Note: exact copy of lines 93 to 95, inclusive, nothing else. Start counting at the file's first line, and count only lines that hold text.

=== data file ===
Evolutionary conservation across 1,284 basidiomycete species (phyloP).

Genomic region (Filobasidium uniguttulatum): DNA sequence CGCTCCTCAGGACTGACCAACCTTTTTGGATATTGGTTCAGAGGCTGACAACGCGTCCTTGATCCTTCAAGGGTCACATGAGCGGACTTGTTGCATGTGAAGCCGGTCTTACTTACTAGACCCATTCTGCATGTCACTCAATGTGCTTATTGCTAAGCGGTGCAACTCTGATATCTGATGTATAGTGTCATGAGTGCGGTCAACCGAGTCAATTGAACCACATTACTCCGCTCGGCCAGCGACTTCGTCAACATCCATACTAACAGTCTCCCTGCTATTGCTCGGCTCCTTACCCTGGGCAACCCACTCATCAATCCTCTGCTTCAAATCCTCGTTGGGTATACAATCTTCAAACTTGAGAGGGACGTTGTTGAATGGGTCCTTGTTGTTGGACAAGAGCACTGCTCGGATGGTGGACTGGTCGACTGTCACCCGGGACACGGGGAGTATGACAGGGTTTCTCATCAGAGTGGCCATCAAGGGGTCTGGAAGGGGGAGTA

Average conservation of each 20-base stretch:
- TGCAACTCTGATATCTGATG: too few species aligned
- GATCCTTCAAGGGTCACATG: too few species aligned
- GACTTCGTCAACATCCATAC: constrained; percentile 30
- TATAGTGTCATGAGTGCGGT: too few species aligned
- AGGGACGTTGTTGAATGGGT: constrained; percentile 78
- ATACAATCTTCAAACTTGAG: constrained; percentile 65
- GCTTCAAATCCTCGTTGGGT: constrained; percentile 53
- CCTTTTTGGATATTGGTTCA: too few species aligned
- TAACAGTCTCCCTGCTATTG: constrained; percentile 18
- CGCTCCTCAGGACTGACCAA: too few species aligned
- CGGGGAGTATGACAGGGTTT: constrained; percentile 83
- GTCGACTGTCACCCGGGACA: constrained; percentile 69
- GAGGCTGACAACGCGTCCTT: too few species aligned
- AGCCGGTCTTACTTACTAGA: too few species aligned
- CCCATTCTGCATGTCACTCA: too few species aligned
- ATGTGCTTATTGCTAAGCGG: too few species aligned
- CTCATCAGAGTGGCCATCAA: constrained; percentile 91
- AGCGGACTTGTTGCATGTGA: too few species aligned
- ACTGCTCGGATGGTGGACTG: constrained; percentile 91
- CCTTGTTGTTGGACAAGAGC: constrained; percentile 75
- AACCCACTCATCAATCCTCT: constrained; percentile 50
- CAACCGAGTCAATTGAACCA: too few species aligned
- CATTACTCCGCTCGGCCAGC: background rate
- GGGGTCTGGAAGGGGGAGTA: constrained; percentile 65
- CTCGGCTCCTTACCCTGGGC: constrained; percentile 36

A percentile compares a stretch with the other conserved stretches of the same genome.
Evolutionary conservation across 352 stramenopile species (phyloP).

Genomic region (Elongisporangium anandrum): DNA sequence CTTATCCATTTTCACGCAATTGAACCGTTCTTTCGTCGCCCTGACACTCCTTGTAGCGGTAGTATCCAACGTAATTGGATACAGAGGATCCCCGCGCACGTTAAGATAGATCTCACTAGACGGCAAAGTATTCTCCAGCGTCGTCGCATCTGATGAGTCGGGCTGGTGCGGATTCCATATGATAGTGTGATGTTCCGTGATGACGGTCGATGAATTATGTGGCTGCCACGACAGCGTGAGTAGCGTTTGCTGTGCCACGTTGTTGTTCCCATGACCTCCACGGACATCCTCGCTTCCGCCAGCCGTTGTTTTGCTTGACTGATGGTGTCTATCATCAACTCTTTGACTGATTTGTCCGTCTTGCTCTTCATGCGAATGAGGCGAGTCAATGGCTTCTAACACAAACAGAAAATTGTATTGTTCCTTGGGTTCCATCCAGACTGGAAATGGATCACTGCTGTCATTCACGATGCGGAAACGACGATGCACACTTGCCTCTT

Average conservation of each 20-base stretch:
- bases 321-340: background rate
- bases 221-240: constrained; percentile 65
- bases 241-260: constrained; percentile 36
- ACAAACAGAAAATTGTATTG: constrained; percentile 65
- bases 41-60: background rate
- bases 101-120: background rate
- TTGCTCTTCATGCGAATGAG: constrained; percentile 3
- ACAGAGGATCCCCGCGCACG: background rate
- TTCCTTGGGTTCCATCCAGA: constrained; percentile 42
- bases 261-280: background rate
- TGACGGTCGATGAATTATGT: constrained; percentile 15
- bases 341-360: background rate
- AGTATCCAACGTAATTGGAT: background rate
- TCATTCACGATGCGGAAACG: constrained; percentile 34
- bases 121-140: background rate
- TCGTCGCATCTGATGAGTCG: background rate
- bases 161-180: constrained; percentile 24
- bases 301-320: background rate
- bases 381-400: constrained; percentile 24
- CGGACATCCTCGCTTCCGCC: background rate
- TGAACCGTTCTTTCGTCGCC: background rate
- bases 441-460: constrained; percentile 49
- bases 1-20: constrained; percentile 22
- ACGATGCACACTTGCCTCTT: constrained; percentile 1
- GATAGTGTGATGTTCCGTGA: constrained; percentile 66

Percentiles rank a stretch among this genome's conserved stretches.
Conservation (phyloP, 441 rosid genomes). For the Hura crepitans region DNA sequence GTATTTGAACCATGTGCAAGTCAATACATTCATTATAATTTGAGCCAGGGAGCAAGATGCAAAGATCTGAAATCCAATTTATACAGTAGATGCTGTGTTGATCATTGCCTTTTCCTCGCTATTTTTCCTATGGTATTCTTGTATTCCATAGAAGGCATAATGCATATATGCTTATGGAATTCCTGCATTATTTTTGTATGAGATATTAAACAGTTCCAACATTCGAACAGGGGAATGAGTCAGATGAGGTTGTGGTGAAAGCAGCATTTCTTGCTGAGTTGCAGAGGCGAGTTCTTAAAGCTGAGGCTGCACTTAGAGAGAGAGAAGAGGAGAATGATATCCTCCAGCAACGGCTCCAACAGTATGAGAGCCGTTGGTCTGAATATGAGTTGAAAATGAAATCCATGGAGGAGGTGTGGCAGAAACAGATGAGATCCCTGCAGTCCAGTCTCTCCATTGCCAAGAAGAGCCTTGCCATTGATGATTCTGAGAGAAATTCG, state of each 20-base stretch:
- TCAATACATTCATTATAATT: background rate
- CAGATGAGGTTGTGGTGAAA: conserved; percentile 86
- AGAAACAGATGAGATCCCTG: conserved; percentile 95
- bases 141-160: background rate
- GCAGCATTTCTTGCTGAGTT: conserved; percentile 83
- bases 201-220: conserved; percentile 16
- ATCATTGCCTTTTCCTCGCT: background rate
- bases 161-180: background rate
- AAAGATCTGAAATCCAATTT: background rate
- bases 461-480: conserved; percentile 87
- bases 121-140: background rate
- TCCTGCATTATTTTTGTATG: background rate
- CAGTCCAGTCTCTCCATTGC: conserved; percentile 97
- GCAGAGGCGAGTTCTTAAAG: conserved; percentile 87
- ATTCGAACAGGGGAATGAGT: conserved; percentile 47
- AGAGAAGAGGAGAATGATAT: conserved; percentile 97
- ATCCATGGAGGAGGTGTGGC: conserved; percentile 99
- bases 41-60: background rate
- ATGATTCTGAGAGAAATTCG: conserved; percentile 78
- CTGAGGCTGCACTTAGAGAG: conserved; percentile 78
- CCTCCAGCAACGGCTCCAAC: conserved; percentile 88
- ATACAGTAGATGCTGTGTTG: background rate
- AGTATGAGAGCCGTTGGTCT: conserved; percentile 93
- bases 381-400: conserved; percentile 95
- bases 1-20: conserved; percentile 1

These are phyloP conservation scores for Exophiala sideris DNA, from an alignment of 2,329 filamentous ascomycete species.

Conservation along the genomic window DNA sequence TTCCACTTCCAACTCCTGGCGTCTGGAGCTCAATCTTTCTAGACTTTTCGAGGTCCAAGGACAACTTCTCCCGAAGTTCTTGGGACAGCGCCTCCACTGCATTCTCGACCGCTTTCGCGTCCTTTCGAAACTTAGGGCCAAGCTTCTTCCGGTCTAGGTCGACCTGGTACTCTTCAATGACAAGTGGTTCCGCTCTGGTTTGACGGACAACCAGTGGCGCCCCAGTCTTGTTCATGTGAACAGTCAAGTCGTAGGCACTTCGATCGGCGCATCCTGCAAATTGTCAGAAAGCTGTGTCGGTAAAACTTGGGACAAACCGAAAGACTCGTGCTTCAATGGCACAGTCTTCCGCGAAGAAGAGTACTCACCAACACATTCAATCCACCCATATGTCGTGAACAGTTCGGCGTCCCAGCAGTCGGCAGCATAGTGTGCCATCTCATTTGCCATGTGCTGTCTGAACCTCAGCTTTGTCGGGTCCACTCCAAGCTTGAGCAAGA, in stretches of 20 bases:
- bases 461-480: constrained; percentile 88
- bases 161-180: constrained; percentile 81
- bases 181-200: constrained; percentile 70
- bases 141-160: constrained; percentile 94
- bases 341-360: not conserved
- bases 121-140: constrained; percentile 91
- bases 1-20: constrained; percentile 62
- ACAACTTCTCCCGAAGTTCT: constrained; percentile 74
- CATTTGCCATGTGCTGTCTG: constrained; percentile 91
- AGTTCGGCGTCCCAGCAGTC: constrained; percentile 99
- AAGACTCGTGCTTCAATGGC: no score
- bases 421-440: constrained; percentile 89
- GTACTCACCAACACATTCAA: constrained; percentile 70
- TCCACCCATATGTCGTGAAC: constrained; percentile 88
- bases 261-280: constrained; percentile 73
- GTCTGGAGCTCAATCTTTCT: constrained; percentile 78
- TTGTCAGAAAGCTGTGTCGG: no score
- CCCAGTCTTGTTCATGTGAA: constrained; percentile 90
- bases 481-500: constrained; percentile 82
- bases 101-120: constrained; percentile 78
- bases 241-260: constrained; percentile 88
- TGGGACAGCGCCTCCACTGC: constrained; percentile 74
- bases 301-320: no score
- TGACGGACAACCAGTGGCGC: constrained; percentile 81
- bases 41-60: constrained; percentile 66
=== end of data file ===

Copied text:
- bases 1-20: constrained; percentile 62
- ACAACTTCTCCCGAAGTTCT: constrained; percentile 74
- CATTTGCCATGTGCTGTCTG: constrained; percentile 91